Testing in Python

I commonly get asked questions around testing and test driven development in Python. Here’s some collated tips I’ve been doing for a while. If anyone has any specific questions or additions to these, please give me a tweet (@charwarz).

Creating a Kubernetes Operator in Python

An integral part of our Kubernetes infrastructure at work is container image registry mirroring. It ensures if anything happens to the outside network connection to our clusters then the services in that data center can carry on running, or if the image somehow disappears from that source then it’s cached and avoids problems like the leftpad NPM issue. It also locks down access in and out of the cluster to that mirror, rather than haphazard pulling from registries in the cloud.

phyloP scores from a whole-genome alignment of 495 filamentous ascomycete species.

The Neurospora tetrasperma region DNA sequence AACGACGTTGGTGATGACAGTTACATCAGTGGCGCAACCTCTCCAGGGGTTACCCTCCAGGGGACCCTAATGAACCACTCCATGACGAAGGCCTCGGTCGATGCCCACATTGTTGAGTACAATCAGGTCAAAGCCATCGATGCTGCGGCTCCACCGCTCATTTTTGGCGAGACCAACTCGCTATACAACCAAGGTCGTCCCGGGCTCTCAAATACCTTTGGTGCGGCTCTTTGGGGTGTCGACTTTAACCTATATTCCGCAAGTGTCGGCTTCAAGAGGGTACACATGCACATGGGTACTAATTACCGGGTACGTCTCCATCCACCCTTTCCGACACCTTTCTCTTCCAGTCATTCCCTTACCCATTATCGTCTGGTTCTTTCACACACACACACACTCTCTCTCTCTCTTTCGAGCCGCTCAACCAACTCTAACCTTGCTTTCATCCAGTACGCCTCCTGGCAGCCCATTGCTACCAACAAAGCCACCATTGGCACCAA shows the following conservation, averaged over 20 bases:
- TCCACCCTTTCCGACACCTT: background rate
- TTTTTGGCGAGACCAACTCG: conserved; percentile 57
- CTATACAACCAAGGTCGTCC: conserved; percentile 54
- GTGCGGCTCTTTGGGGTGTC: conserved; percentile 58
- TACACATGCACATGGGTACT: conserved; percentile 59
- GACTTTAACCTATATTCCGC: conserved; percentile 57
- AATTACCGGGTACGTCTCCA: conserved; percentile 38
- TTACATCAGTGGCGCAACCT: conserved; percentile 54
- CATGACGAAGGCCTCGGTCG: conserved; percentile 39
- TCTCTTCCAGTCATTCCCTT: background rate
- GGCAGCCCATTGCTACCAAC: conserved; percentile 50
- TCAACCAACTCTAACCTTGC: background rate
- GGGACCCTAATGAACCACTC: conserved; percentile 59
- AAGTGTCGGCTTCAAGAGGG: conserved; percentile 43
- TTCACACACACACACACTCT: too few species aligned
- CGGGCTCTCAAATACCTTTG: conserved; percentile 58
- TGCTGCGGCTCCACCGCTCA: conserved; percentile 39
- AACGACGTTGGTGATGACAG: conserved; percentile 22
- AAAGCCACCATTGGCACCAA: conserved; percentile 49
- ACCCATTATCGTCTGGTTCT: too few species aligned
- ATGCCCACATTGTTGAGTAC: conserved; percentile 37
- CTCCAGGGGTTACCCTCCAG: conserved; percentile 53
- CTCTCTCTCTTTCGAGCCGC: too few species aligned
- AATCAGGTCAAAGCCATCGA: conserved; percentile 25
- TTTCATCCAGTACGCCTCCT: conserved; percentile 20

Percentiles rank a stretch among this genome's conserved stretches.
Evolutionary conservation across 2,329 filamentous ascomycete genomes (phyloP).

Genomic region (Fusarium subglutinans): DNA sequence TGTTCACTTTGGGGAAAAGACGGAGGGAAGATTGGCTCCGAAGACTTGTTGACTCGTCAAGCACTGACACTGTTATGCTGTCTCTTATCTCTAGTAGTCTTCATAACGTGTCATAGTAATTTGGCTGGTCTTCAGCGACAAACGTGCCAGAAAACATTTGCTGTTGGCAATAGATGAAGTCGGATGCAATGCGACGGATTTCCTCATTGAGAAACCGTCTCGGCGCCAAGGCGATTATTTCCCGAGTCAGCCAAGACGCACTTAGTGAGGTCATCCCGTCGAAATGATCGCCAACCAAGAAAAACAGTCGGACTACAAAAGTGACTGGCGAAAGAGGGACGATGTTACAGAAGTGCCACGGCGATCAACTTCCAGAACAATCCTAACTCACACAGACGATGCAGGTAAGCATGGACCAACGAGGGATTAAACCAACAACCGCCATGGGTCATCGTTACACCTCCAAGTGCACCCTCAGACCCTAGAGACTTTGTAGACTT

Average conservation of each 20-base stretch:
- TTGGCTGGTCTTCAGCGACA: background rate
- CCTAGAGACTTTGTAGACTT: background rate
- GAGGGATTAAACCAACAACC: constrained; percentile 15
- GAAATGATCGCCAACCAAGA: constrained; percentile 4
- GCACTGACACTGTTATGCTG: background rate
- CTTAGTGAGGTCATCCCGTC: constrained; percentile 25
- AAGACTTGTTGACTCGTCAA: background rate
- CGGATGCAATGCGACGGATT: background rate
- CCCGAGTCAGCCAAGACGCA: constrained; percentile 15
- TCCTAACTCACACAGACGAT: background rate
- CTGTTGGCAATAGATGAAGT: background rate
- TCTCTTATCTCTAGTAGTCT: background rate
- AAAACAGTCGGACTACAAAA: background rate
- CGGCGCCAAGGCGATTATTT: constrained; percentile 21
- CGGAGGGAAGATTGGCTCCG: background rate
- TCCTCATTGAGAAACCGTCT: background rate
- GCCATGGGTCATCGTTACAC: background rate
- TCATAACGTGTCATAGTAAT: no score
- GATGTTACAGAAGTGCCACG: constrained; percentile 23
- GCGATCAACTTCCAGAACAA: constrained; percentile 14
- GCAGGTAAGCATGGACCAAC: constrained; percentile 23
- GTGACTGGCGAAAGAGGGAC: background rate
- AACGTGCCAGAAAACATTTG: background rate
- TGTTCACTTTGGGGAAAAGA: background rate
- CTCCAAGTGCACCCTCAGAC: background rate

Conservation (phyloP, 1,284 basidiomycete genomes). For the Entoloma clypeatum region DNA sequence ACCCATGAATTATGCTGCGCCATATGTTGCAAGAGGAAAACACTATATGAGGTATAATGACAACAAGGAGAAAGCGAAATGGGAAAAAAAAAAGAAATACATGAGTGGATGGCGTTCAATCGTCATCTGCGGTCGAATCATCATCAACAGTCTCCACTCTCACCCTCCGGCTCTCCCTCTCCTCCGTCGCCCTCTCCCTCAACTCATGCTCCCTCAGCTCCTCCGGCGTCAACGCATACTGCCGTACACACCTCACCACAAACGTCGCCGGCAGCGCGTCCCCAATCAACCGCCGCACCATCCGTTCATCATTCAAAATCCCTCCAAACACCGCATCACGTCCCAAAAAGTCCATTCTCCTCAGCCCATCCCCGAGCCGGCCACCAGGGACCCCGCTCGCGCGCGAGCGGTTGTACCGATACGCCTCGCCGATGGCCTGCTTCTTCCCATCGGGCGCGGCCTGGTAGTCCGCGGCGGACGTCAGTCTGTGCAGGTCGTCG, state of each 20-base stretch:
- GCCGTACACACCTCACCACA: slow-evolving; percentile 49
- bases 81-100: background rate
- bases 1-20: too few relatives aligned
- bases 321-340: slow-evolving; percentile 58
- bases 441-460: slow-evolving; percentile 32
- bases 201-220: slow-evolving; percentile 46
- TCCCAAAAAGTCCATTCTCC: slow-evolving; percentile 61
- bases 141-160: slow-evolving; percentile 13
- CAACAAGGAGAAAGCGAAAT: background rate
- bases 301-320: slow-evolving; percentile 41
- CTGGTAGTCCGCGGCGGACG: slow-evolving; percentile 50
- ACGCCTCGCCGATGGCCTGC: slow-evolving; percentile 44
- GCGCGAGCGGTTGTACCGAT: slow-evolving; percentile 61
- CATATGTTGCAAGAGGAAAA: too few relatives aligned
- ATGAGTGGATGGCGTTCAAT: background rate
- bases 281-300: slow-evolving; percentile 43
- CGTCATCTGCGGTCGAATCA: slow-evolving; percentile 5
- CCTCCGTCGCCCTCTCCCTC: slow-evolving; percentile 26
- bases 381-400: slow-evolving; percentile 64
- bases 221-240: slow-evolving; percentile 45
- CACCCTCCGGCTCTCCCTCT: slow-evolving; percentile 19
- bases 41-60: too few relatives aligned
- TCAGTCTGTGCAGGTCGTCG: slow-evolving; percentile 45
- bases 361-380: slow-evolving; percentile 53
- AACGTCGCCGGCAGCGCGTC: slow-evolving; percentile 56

Writing Django-React apps

A while back I wrote about updating my mapping application to use Django for the backend and React for the frontend, having previously used pure JS on the front and well..having no real backend.

Explicit not Implicit

A repeated complaint of mine since joining a new company, one which heavily relies on a task board, is that we have a lot of tasks. Some of them are old, most of them are ill-defined, and a lot of them are just notes of what people have felt they should be doing and more dangerously, notes people felt they would be doing not anyone else in the team.

Training on call newbies

Recently my team established a first and second line support mechanism at work. Essentially, the idea is to address the need to train newer or lesser experienced people on the team for being on call on their own. During work there will be one person on first line who should take any tickets or requests to the team for support and do their best to answer the need. If there’s anything that person cannot handle they should either throw it over the fence to the second line support person, or ask them for help/links to documentation. Here’s some of the things that my week of first line support highlighted, and as work continues hopefully I’ll update this post with tips for avoiding it or fixing it.